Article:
What Persists contains eighteen of the nearly fifty essays on poetry that Judith Kitchen published in The Georgia Review over a twenty-five-year span. Coming at the genre from every possible angle, this celebrated critic discusses work by older and younger poets, most American but some foreign, and many of whom were not yet part of the contemporary canon. Her essays reveal a cultural history from the dismantling of the Berlin Wall, through 9/11 and the Iraq War, and move into today's political climate. They chronicle personal interests while they also make note of what was happening in contemporary poetry by revealing overall changes of taste, both in content and in the use of craft. Over time, they fashion a comprehensive overview of the contemporary literary scene.
At its best, What Persists shows what a wide range of poetry is being written-by women, men, poets who celebrate their ethnicity, poets who show a fierce individualism, poets whose careers have soared, promising poets whose work has all but disappeared.
As assembled here these writings become a brilliant tour of the last twenty-five years of American poetry, not systematic, orderly, or complete, but strikingly capacious and wide ranging. Kitchen is an extraordinary guide to these writers and texts, both the famous and the less familiar. What Persists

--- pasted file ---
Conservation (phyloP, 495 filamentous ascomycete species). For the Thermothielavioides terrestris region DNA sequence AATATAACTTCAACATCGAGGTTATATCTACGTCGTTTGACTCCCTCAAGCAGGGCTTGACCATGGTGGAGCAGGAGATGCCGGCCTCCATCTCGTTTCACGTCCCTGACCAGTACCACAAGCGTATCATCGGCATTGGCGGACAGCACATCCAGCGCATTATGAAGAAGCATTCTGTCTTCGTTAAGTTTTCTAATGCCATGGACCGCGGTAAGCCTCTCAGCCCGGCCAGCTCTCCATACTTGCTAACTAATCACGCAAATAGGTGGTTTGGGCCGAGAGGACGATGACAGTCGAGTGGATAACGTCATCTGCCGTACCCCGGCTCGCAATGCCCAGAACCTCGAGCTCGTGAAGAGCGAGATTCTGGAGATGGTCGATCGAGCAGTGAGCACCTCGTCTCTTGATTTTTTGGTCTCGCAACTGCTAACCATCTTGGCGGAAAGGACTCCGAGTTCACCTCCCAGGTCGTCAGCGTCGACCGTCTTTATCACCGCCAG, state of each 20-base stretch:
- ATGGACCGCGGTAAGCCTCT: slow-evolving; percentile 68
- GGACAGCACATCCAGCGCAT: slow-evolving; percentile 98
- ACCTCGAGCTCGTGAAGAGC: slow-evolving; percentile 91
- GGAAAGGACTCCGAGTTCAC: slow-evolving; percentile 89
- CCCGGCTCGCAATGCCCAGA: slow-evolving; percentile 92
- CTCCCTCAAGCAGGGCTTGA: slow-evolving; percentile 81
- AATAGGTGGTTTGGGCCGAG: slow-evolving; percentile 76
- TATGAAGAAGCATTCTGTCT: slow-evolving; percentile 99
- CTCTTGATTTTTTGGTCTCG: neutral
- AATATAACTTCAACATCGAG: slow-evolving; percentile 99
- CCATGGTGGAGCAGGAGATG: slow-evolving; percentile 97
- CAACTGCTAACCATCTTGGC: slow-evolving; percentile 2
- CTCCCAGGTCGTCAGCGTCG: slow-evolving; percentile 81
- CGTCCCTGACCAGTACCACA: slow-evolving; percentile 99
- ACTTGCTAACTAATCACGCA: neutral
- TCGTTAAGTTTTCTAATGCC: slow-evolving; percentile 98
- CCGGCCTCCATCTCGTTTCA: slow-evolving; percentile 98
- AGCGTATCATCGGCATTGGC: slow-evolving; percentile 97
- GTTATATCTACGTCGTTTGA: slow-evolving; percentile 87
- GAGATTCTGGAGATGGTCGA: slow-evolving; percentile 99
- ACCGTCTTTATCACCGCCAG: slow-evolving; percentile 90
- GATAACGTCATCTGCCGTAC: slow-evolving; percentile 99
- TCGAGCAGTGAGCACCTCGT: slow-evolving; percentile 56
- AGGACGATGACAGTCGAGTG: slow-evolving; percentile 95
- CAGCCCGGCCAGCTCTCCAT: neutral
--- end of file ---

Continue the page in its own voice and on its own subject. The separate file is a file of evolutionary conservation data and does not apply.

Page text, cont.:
is both a significant contribution to American poetry criticism and a lasting tribute to one of our best recent critics.
—Jeff Gundy, author of Somewhere near Defiance
Compact as crystal, this book touches and changes its reader and will prove a shining milestone to future poets, scholars, and readers seeking the light of poetry itself.
—John R. Stilgoe, author of Landscape and Images
"Judith Kitchen refused to suffer the trendy, the power-mongered, the almost-poem, and the cant (and simply the can't) that permeate the poetry world. Of her own criticism she said at one point, 'Does this make me sound like [a] curmudgeon? Partly . . . but it also makes me . . . the reader in search of something subtle, even magical.' For twenty-six years-for a generation-Judith introduced us to, and defended, and parsed, that magic, teaching us to see it for ourselves and holding its practitioners to the highest standards. Her essays are supple, richly textured (and often movingly autobiographical) prose; her critical heart is equally generous and demanding; her mind is quirky, opinionated, candid, and honeycombed with the love and lore of the art she chose to showcase. Seemingly without trying (but of course that was part of her
magic) she became my generation's most eloquent and necessary exponent of American poetry."
I hope others will immerse themselves in this book and be as moved, amazed, touched, and enlightened as I felt when I read and now reread her marvelous sentences, her deep understanding of poetry, her remarkable ability to absorb it all and make sense of it for her readers.
—Kelly Cherry, Hollins Critic
Gravity's Rainbow, Domination and Freedom
is a seminal study of Pynchon's most influential text, which not only situates the novel in the wider cultural milieu of its time of production and hereby elucidates its narrative and political subtexts, but it also helps Pynchon novices to navigate this moloch-one can indeed feel the authors' longtime experience with teaching the novel and therefore not ending up in constructing a narrow cave that only allows experts in.
—Sebastian Huber, Amerikastudien/American Studies